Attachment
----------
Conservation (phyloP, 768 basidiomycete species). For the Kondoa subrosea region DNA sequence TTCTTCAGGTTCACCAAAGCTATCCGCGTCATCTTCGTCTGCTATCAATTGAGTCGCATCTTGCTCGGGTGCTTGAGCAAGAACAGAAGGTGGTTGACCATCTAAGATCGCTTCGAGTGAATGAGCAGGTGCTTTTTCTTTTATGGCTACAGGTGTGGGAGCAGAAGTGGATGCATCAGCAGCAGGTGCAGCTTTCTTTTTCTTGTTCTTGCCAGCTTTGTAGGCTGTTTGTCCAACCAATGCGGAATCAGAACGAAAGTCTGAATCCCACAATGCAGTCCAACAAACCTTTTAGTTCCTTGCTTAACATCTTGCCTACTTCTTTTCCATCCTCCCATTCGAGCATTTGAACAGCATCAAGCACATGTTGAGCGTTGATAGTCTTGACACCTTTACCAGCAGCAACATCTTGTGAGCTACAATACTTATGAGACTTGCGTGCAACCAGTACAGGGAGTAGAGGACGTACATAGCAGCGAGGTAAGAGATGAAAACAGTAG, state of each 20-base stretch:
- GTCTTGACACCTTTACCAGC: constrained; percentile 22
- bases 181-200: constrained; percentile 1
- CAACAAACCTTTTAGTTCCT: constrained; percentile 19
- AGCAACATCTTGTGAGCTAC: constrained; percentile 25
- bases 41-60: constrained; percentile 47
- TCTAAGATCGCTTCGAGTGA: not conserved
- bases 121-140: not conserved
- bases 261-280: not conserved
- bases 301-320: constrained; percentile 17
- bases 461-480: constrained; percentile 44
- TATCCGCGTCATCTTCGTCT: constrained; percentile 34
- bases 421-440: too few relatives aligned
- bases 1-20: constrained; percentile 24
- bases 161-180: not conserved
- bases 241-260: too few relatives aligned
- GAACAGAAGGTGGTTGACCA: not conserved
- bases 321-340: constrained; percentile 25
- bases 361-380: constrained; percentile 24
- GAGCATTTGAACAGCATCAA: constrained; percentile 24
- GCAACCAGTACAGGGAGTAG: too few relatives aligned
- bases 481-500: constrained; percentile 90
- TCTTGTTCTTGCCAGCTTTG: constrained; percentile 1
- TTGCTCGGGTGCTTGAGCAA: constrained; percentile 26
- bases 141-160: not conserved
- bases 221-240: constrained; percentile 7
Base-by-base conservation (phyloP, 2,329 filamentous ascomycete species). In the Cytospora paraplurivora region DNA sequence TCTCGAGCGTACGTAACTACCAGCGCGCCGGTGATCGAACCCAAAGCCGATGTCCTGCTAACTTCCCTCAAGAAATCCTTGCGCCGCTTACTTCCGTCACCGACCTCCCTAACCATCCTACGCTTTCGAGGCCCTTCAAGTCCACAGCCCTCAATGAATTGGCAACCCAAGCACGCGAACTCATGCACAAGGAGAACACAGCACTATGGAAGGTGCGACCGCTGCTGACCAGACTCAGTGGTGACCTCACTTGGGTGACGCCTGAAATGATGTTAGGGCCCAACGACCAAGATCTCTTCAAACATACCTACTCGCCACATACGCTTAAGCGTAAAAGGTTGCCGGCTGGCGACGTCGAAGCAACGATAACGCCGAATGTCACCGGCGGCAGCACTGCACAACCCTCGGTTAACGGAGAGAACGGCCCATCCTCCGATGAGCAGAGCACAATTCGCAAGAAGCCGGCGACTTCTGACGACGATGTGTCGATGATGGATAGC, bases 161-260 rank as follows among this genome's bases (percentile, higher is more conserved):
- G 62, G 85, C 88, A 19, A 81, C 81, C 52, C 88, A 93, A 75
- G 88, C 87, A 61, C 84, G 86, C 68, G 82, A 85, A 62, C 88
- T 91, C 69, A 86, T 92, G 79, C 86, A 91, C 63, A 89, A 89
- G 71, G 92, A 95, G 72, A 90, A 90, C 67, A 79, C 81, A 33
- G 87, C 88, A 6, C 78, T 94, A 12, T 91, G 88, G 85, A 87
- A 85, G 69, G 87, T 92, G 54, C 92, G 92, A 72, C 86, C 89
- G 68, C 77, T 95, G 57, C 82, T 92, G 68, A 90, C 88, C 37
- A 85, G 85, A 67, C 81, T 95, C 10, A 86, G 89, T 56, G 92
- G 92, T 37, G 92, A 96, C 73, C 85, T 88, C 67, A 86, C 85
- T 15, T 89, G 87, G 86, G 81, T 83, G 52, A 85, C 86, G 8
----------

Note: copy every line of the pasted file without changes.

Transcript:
Conservation (phyloP, 768 basidiomycete species). For the Kondoa subrosea region DNA sequence TTCTTCAGGTTCACCAAAGCTATCCGCGTCATCTTCGTCTGCTATCAATTGAGTCGCATCTTGCTCGGGTGCTTGAGCAAGAACAGAAGGTGGTTGACCATCTAAGATCGCTTCGAGTGAATGAGCAGGTGCTTTTTCTTTTATGGCTACAGGTGTGGGAGCAGAAGTGGATGCATCAGCAGCAGGTGCAGCTTTCTTTTTCTTGTTCTTGCCAGCTTTGTAGGCTGTTTGTCCAACCAATGCGGAATCAGAACGAAAGTCTGAATCCCACAATGCAGTCCAACAAACCTTTTAGTTCCTTGCTTAACATCTTGCCTACTTCTTTTCCATCCTCCCATTCGAGCATTTGAACAGCATCAAGCACATGTTGAGCGTTGATAGTCTTGACACCTTTACCAGCAGCAACATCTTGTGAGCTACAATACTTATGAGACTTGCGTGCAACCAGTACAGGGAGTAGAGGACGTACATAGCAGCGAGGTAAGAGATGAAAACAGTAG, state of each 20-base stretch:
- GTCTTGACACCTTTACCAGC: constrained; percentile 22
- bases 181-200: constrained; percentile 1
- CAACAAACCTTTTAGTTCCT: constrained; percentile 19
- AGCAACATCTTGTGAGCTAC: constrained; percentile 25
- bases 41-60: constrained; percentile 47
- TCTAAGATCGCTTCGAGTGA: not conserved
- bases 121-140: not conserved
- bases 261-280: not conserved
- bases 301-320: constrained; percentile 17
- bases 461-480: constrained; percentile 44
- TATCCGCGTCATCTTCGTCT: constrained; percentile 34
- bases 421-440: too few relatives aligned
- bases 1-20: constrained; percentile 24
- bases 161-180: not conserved
- bases 241-260: too few relatives aligned
- GAACAGAAGGTGGTTGACCA: not conserved
- bases 321-340: constrained; percentile 25
- bases 361-380: constrained; percentile 24
- GAGCATTTGAACAGCATCAA: constrained; percentile 24
- GCAACCAGTACAGGGAGTAG: too few relatives aligned
- bases 481-500: constrained; percentile 90
- TCTTGTTCTTGCCAGCTTTG: constrained; percentile 1
- TTGCTCGGGTGCTTGAGCAA: constrained; percentile 26
- bases 141-160: not conserved
- bases 221-240: constrained; percentile 7
Base-by-base conservation (phyloP, 2,329 filamentous ascomycete species). In the Cytospora paraplurivora region DNA sequence TCTCGAGCGTACGTAACTACCAGCGCGCCGGTGATCGAACCCAAAGCCGATGTCCTGCTAACTTCCCTCAAGAAATCCTTGCGCCGCTTACTTCCGTCACCGACCTCCCTAACCATCCTACGCTTTCGAGGCCCTTCAAGTCCACAGCCCTCAATGAATTGGCAACCCAAGCACGCGAACTCATGCACAAGGAGAACACAGCACTATGGAAGGTGCGACCGCTGCTGACCAGACTCAGTGGTGACCTCACTTGGGTGACGCCTGAAATGATGTTAGGGCCCAACGACCAAGATCTCTTCAAACATACCTACTCGCCACATACGCTTAAGCGTAAAAGGTTGCCGGCTGGCGACGTCGAAGCAACGATAACGCCGAATGTCACCGGCGGCAGCACTGCACAACCCTCGGTTAACGGAGAGAACGGCCCATCCTCCGATGAGCAGAGCACAATTCGCAAGAAGCCGGCGACTTCTGACGACGATGTGTCGATGATGGATAGC, bases 161-260 rank as follows among this genome's bases (percentile, higher is more conserved):
- G 62, G 85, C 88, A 19, A 81, C 81, C 52, C 88, A 93, A 75
- G 88, C 87, A 61, C 84, G 86, C 68, G 82, A 85, A 62, C 88
- T 91, C 69, A 86, T 92, G 79, C 86, A 91, C 63, A 89, A 89
- G 71, G 92, A 95, G 72, A 90, A 90, C 67, A 79, C 81, A 33
- G 87, C 88, A 6, C 78, T 94, A 12, T 91, G 88, G 85, A 87
- A 85, G 69, G 87, T 92, G 54, C 92, G 92, A 72, C 86, C 89
- G 68, C 77, T 95, G 57, C 82, T 92, G 68, A 90, C 88, C 37
- A 85, G 85, A 67, C 81, T 95, C 10, A 86, G 89, T 56, G 92
- G 92, T 37, G 92, A 96, C 73, C 85, T 88, C 67, A 86, C 85
- T 15, T 89, G 87, G 86, G 81, T 83, G 52, A 85, C 86, G 8